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Business, progressives tangle over minimum wage push in Nevada

CARSON CITY — Nearly 300,000 Nevadans could see higher pay if the Democrats’ push for a higher minimum wage goes through, Assembly Speaker Jason Frierson said Wednesday.

Frierson cited that number, which came from a study conducted by the Washington D.C.-based think tank Economic Policy Institute, while presenting Assembly Bill 456, which would raise the minimum wage in Nevada to $12 per hour for employees who are not offered health insurance and $11 for those who are, up from the current $8.25 and $7.25 respectively.

“We are at a time where families are using these jobs to feed their children and provide their basic needs. And I believe we have to adapt to the needs of our community,” Frierson, D-Las Vegas, said Wednesday in presenting the bill to the Assembly Commerce and Labor Committee.

Approximately 13,000 Nevadans currently work jobs that pay minimum wage, according to the U.S. Bureau of Labor Statistics.

But an estimated 298,000 Nevadans, or just under one third of the state’s workforce, earn less than $12 per hour, Frierson said, and would likely see their wages grow should AB456 be passed by the Legislature and signed into law by Gov. Steve Sisolak.

Business organizations, which have long warned against raising the minimum wage, claimed the bill would hurt Nevada’s economy in the long term because increasing the pay for low-wage jobs would also increase wages across the board. That could stress business’ finances, which could lead to layoffs or automation of jobs, said Randi Thompson, Nevada state director for the National Federation of Independent Businesses.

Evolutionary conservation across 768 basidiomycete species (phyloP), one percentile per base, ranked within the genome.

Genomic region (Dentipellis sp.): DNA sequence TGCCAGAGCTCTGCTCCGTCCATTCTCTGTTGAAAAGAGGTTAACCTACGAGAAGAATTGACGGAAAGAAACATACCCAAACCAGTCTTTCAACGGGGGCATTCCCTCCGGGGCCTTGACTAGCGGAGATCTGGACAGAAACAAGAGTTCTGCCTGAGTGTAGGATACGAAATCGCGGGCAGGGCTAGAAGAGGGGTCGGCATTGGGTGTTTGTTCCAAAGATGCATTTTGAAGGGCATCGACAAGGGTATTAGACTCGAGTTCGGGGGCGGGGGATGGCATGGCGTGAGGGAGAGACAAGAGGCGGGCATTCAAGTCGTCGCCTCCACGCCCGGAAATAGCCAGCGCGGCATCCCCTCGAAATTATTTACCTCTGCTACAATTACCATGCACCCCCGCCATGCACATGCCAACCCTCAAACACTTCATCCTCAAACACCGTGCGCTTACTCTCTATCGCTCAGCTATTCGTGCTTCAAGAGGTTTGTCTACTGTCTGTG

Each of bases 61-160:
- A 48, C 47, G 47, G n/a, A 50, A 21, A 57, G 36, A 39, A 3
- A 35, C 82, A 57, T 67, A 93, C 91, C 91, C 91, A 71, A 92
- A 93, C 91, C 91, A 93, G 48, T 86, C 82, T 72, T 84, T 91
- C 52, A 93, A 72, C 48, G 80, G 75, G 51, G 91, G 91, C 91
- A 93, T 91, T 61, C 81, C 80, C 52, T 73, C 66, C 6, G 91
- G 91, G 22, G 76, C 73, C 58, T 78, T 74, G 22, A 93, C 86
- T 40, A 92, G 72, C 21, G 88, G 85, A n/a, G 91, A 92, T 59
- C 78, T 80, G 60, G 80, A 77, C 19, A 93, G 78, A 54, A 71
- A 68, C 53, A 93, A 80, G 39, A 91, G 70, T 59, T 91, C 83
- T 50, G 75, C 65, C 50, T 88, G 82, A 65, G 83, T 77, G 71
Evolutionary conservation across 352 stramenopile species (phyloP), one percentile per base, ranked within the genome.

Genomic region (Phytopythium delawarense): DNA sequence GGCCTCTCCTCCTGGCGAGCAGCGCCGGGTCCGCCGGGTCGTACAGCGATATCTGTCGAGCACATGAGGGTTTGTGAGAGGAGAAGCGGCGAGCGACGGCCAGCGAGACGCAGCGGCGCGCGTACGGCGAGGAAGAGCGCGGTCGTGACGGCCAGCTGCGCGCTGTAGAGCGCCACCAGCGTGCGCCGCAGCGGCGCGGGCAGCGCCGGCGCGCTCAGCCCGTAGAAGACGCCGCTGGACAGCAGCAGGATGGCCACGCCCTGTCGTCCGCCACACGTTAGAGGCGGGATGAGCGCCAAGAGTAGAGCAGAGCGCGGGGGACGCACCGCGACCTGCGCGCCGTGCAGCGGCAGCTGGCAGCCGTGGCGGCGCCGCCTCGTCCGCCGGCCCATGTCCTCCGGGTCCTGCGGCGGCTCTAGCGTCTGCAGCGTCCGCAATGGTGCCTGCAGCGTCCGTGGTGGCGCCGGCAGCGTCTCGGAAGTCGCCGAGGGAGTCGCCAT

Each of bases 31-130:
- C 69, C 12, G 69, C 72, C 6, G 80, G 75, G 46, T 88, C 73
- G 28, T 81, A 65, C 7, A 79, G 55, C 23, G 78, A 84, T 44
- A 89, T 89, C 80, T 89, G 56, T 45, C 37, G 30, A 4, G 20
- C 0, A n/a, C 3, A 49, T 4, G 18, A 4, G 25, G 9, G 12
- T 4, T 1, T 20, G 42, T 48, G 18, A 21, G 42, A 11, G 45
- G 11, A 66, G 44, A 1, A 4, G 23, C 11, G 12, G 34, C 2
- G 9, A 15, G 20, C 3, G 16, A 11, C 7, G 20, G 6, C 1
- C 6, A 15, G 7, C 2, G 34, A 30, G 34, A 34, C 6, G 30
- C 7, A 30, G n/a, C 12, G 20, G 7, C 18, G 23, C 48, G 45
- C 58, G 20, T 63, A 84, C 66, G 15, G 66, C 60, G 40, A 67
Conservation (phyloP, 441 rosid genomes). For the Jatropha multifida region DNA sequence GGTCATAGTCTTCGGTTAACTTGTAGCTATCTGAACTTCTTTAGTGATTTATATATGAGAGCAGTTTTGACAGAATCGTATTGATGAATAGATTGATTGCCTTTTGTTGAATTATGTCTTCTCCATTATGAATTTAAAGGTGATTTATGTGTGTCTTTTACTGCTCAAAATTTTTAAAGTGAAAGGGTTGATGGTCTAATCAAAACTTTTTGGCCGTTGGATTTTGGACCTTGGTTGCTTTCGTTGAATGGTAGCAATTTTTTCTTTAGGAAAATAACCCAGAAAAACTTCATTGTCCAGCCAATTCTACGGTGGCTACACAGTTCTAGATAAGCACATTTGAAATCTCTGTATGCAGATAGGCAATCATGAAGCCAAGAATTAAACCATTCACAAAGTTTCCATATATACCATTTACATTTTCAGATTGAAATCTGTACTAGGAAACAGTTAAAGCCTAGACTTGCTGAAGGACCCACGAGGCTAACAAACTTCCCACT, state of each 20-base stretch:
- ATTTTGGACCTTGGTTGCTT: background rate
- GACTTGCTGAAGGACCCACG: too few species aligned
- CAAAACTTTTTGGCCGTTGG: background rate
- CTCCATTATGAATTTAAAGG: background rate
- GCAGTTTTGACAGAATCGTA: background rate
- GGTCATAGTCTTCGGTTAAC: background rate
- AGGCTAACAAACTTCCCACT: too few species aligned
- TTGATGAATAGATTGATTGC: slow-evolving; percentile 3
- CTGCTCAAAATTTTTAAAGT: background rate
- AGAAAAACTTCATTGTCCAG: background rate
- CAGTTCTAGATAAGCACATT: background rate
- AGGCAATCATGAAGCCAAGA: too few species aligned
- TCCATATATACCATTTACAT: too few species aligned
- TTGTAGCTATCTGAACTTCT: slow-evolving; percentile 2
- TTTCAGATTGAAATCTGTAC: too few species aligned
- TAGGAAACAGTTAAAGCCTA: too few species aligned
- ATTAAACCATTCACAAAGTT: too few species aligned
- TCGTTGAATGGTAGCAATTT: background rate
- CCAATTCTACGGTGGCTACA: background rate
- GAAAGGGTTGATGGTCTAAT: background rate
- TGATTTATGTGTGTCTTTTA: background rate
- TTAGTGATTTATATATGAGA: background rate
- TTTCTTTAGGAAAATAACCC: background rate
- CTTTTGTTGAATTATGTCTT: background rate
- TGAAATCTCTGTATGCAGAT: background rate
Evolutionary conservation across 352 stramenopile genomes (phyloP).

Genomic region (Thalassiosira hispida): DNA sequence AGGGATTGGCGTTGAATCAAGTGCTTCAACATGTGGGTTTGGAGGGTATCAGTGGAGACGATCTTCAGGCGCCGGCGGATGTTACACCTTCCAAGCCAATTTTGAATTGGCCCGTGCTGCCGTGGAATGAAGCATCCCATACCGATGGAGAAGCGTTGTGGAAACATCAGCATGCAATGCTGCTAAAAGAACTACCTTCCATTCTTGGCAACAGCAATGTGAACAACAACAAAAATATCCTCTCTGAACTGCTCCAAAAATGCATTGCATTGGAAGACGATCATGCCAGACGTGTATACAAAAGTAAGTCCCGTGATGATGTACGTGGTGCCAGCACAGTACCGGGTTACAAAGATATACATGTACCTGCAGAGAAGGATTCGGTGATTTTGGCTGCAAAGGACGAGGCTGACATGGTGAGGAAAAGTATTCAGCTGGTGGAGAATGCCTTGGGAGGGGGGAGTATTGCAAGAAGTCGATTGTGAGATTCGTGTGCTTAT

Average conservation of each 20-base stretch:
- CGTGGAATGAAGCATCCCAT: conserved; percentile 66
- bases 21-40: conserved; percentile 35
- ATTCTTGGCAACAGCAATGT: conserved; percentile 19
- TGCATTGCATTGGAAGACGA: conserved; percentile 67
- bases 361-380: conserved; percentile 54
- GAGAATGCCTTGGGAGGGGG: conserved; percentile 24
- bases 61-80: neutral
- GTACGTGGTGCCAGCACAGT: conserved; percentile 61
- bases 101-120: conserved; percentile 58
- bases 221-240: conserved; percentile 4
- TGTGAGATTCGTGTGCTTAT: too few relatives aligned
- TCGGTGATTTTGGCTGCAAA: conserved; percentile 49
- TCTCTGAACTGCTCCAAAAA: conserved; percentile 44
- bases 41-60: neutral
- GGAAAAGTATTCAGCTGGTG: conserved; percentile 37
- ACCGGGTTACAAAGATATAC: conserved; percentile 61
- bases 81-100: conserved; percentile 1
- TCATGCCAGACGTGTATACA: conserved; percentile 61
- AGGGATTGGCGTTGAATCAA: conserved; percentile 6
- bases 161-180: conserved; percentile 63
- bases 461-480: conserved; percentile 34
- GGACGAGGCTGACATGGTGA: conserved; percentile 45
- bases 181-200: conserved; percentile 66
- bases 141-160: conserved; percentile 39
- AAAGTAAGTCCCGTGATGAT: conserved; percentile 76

“When you mandate a minimum wage increase, all wages go up. It’s called wage creep,” Thompson said.

But business groups weren’t the only ones who turned out Wednesday to oppose the bill.

Progressive groups said they were frustrated that while the bill does increase the state’s wage floor, they feel that it doesn’t go far enough.

“Twelve dollars an hour is not sufficient enough to support even a small family,” said Alanna Fitzgerald of Indivisible Nevada. Fitzgerald added that she’d like to see it raised instead to $15 per hour, “which would get us much closer to a living wage, not just a minimum.”

Frierson said the bill would be amended to shave a year off the process, reaching the $12 maximum by 2023 as opposed to the originally proposed 2024.

The committee did not vote on the bill. Bills have until Friday at midnight to be voted out of the initial committee.

Contact Capital Bureau Chief Colton Lochhead at clochhead@reviewjournal.com or 775-461-3820. Follow @ColtonLochhead on Twitter.

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